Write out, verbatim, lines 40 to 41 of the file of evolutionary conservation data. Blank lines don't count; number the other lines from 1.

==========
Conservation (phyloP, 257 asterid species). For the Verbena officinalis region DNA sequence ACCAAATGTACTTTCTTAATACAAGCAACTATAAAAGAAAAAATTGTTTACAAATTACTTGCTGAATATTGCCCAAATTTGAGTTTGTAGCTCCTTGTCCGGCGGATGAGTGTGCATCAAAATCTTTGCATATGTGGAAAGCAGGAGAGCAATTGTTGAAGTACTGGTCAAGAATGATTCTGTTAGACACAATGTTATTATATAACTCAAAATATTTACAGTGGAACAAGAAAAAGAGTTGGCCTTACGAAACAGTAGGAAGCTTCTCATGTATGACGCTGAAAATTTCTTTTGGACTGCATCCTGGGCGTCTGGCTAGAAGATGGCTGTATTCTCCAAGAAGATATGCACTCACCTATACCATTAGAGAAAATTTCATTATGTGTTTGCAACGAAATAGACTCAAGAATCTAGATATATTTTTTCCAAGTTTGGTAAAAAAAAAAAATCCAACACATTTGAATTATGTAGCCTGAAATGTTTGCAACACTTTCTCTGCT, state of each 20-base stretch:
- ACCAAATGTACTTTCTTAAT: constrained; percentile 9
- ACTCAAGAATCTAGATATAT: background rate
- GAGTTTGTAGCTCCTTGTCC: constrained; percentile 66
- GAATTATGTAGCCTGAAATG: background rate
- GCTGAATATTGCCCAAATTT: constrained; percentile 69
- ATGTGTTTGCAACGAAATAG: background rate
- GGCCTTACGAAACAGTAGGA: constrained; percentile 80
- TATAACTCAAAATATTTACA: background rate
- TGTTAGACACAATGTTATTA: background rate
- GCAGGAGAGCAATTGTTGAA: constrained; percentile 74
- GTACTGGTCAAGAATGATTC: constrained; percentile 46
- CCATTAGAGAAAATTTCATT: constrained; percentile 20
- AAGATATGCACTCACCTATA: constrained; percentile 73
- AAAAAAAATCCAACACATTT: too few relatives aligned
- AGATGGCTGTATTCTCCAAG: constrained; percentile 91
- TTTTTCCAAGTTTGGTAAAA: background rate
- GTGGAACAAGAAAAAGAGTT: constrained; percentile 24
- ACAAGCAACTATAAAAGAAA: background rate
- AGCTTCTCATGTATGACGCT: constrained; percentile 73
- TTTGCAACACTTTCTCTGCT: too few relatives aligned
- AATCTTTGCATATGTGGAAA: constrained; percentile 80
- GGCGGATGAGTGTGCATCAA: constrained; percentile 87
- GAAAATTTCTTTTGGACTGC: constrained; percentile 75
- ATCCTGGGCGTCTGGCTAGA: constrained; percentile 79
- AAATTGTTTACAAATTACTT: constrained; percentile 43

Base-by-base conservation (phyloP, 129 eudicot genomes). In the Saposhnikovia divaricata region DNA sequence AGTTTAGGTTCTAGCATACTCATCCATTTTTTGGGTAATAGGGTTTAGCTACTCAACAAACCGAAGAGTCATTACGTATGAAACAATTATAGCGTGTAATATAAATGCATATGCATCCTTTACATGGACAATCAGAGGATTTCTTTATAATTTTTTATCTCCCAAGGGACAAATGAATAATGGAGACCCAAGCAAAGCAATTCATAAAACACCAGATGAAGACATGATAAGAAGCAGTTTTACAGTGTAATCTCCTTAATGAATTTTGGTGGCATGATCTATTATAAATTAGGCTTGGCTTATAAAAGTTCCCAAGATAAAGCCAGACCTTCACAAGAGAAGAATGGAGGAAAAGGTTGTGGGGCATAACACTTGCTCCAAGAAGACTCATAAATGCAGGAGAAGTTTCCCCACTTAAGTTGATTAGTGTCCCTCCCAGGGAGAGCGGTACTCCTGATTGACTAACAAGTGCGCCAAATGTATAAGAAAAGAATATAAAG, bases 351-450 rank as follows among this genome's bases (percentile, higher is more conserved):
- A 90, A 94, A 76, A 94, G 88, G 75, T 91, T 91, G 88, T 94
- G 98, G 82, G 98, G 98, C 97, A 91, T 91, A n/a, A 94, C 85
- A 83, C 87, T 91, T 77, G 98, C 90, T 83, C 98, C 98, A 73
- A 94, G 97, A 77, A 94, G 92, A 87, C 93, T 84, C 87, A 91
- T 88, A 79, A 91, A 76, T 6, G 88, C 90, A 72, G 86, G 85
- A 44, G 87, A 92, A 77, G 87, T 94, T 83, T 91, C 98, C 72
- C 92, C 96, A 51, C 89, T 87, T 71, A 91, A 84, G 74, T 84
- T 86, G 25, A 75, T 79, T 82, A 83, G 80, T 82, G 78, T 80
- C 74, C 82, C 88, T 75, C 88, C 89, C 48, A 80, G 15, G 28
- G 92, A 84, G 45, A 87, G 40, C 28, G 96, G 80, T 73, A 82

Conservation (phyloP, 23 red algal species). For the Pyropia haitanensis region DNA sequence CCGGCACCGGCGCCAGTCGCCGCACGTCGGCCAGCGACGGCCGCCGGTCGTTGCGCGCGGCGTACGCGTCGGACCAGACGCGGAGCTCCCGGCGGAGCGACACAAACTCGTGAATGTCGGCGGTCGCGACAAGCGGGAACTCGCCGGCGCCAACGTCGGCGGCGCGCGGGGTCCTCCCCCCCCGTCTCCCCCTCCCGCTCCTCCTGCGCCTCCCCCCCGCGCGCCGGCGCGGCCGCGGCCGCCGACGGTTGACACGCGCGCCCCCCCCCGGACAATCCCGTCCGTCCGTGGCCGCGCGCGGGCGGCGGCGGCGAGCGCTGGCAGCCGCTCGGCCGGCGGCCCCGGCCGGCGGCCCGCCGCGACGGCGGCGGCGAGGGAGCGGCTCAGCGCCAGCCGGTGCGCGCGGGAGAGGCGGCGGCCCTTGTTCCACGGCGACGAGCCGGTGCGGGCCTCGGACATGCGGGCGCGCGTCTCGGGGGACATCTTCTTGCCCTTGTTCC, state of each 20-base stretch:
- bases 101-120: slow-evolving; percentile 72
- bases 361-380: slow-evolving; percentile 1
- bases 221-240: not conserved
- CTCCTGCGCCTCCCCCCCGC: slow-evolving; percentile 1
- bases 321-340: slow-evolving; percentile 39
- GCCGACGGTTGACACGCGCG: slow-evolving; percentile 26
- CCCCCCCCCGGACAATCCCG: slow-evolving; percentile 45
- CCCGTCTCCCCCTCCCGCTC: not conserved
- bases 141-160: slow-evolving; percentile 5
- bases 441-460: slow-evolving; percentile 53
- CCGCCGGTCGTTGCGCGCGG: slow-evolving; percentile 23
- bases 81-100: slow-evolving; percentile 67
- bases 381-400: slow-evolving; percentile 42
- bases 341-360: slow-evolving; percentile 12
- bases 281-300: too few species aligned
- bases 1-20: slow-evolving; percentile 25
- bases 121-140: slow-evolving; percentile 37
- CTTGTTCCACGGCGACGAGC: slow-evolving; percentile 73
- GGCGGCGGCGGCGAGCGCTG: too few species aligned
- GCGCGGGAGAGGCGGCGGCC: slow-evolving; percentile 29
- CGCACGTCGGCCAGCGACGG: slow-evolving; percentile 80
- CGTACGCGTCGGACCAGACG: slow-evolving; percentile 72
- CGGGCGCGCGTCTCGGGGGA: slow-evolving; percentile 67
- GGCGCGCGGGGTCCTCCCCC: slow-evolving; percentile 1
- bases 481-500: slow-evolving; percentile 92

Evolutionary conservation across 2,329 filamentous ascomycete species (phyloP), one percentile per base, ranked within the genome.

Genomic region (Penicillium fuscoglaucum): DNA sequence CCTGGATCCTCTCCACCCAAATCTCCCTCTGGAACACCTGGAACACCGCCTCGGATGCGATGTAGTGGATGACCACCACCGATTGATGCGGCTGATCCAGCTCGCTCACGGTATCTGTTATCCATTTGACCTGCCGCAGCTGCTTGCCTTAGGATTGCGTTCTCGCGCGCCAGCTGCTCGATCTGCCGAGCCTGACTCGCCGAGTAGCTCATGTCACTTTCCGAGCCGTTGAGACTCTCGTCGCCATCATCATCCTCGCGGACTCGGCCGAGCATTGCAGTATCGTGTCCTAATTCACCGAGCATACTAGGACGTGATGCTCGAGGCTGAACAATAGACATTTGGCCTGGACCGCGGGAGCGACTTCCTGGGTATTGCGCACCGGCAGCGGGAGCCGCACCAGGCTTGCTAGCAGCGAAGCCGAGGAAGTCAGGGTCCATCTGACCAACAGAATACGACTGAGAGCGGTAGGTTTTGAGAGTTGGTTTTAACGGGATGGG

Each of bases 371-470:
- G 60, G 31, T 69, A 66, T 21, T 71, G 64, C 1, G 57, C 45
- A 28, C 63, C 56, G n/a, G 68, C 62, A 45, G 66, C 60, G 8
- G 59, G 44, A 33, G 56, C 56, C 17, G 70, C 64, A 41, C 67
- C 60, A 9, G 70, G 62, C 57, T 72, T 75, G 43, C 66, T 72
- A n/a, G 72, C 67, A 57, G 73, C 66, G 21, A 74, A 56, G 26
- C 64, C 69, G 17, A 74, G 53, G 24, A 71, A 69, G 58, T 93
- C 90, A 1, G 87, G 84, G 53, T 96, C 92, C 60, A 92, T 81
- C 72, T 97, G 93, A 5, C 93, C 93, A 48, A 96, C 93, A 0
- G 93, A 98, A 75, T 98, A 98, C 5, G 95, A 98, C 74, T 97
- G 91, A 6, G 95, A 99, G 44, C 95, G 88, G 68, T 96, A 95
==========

- bases 361-380: slow-evolving; percentile 1
- bases 221-240: not conserved